TWENTY-TWO miles? I couldn't even wrap my head around 18. Wow.
I did exactly what Ralph said and managed to finish the second half of my run, albeit with tremendous foot pain from plantar fasciitis, back soreness, brain fatigue. But I completed it. This was because of two things--I had to (my car was 9 miles away) and because this stranger had encouraged me to finish it, even though he didn't KNOW me from a poison-ivy covered tree or a menacing looking black bear on the prowl. He was cheering me on, encouraging me, transferring his energy and positivity to me.
In sports as in life, the purpose of cheerleaders, whether they are the pom-pom wielding ones in brightly colored ribbons and short skirts or the super-acrobats catapulting themselves into thin air, is to "energize the team and the crowd." I would take it a step further and say that the most important aspect of cheerleading is to SUPPORT the team, loudly and energetically so that that any negative thinking or juju from the other team is drowned out in positivity and er, cheer. 
As a non-traditional runner and fitness enthusiast, it has become increasingly clear how much support and encouragement I needed and still need in order to be able to do the things I am able to do, like complete an ultramarathon, backpack in the Appalachian Mountains for few days with a 60 Lb pack on my back while being responsible for myself and ten students, or to keep it real, just to be able to run whenever and wherever I want to.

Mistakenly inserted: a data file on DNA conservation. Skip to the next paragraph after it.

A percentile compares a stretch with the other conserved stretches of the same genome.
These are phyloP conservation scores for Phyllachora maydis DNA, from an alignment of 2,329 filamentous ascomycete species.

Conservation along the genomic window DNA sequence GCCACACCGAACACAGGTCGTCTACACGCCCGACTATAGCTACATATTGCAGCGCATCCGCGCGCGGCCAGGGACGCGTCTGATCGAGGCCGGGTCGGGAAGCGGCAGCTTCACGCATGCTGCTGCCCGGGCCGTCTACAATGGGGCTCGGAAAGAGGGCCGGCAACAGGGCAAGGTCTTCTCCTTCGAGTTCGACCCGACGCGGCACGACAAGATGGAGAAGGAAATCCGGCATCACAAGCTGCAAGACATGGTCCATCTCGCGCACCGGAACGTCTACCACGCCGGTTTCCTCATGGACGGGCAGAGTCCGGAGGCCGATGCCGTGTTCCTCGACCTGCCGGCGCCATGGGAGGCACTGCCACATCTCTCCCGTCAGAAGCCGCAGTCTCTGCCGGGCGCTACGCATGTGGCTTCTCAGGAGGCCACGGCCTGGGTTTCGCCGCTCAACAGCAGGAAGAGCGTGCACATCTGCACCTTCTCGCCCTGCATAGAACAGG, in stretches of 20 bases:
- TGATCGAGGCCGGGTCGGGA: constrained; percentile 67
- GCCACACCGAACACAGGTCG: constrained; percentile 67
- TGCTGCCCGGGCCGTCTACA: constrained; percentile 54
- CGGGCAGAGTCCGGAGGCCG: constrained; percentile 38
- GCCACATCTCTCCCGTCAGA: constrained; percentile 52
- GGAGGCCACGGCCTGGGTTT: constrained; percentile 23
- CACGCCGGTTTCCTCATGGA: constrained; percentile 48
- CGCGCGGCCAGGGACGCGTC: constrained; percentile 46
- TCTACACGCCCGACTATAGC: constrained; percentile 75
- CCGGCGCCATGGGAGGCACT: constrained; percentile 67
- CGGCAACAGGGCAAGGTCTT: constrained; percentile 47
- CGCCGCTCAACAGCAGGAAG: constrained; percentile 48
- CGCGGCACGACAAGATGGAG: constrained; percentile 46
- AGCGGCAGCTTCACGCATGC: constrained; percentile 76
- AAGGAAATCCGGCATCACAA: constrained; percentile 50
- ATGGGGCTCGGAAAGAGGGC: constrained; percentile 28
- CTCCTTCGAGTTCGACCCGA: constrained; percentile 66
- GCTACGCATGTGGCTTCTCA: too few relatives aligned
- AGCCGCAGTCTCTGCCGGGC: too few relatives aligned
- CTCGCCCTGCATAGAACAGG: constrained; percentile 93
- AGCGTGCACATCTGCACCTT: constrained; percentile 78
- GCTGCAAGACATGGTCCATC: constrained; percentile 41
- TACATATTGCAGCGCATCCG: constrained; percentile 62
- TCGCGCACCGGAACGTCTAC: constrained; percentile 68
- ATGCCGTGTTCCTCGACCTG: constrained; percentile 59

After about 6 hours of switchbacks in Pisgah National Forest heading toward Pinnacle Mountain.

The running and fitness communities are incredible, as are those who are spectators. Everyone who has ever said, GET IT!, YOU GO GIRL!, YOU GOT THIS!, FINISH STRONG!, SMILE! ONLY 26 MILES LEFT!, OMG YOU ARE OUT HERE!, JUST A FEW YARDS TO GO!, LOOKING GOOD, UM, THAT SEXY MARINE JUST SMILED AT YOU!.....is a cheerleader. Anyone who has ever made a sign to hold up for hours and hours at a marathon is a cheerleader. Anyone who helps you get up in the morning so that you can workout like you promised yourself you would is a cheerleader. Anyone who gives you that encouraging smile or a simple thumbs up is a cheerleader.